Coravin, a company founded by medical device inventor Greg Lambrecht, has introduced a game-changing gadget for preserving wine that allows you to pour a glass of wine without ever removing the cork — and without oxygen ever touching the wine.
For a room temperature bottle, that sealing happens right away. A cork from a chilled bottle may take a minute or two longer. Meanwhile, the presence of the argon gas means the wine left in the bottle will continue to evolve as it would have naturally. It also means you can return to that same bottle six months or five years later to enjoy another glass.
Obviously, at that price, the system isn't for the casual wine drinker but for wine aficionados who have serious cellars and not many friends with whom to share important bottles. Personally, I can’t imagine any bottle lasting around my household for more than an hour or two after it’s uncorked.
There are those, however, who love wine, but have a spouse or partner who doesn’t drink. Now, instead of hesitating to open a good bottle of wine, knowing they won’t finish it, it’s possible to enjoy a glass of Sine Qua Non or Guigal Côte Rôtie and save the rest of the bottle for another week — or another year.
Think of the other possibilities. For a fancy dinner for two at home, you can open a different bottle of great wine with each course and know whatever’s left in the bottle won’t be wasted. Restaurants will be able to open important bottles without worrying whether they’ll sell the whole bottle that night.
Coravin's inventor Lambrecht came up with the idea when his wife became pregnant with their second child and wasn’t drinking. “Like a lot of people, I wanted a glass of great wine, but didn’t want to open a bottle.” He tried all the wine preservation devices but ultimately, he says, “they all required removing the cork, and once that’s removed the wine is exposed to oxidation. I realized that if I could leave the cork in place and get out only the wine needed for that moment, the cork could continue to do the preservation work it’s been doing since the 17th century.”
And so for the past 14 years he’s built prototype after prototype, experimenting with different needles, different inert gases, different wines and every other variable. He’s conducted countless blind tastings to find out whether the wine had changed at all after he accessed it. He’d go back to the same bottles after a month, three months, six months, a year, even seven years. At first he tasted with fellow wine geeks, but the past few years it’s been with master sommeliers, winemakers, restaurateurs — and wine critic Robert Parker, who is a fan.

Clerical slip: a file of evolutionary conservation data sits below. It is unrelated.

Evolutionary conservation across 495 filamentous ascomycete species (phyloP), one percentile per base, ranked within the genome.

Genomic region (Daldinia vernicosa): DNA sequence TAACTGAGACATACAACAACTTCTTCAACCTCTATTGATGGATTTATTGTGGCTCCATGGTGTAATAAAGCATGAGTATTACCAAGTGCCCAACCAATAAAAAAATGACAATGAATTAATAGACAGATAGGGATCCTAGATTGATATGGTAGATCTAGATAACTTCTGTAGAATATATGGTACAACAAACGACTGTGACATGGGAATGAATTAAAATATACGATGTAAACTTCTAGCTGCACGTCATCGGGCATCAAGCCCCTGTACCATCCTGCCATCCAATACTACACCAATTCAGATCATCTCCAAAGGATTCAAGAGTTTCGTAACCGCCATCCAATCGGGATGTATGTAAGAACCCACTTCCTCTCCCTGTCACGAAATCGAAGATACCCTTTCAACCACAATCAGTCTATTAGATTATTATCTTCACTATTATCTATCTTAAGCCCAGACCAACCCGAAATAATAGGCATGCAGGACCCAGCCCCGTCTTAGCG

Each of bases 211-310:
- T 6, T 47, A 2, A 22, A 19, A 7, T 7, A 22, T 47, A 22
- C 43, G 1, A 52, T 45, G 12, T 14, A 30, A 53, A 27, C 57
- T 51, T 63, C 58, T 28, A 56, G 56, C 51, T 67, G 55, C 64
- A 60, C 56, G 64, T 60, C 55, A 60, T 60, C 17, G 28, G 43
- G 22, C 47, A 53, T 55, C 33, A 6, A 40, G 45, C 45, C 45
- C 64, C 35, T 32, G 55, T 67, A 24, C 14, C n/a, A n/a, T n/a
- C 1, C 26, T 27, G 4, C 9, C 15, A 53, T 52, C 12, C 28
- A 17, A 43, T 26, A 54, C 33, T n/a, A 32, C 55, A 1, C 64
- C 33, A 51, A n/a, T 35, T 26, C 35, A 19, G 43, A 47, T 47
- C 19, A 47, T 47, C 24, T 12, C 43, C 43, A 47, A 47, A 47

Joe Bastianich, partner in the Mozza restaurant group and other Mario Batali projects, was one of the first restaurateurs to try Coravin. Now he’s an investor and spokesman for the project: “It’s really a game changer for the entire wine industry. All of a sudden you can taste any bottle in your cellar without pulling the cork. It will change the way people treat their cellars and the way restaurants serve wine.”
Bastianich has been using the system every night at Del Posto and Otto in New York for a year now. At Del Posto, wines by the glass start at $35 and go up to $400 — the latter, a 1999 Jacobo Conterno "Monfortino" Barolo which goes for $1,800 a bottle.
With this device, wine by the glass service looks very similar to bottle service. The server brings the bottle to the table and without pulling the cork, pours out a glass of wine. Expect to see more restaurants, including Osteria Mozza, using Coravin in future.
Coravin 100 with stand and two pressurized Coravin capsules costs $299 ($279 without the capsules). Capsules, which allow access up to 15 glasses of wines, are $10.95 each. Buy six for $56.95, bringing the price for each to just over $8. However, federal regulations prohibit air travel with them. Get this, though, “If you plan to travel, we will safely ship your Coravin Capsules directly to your destination.”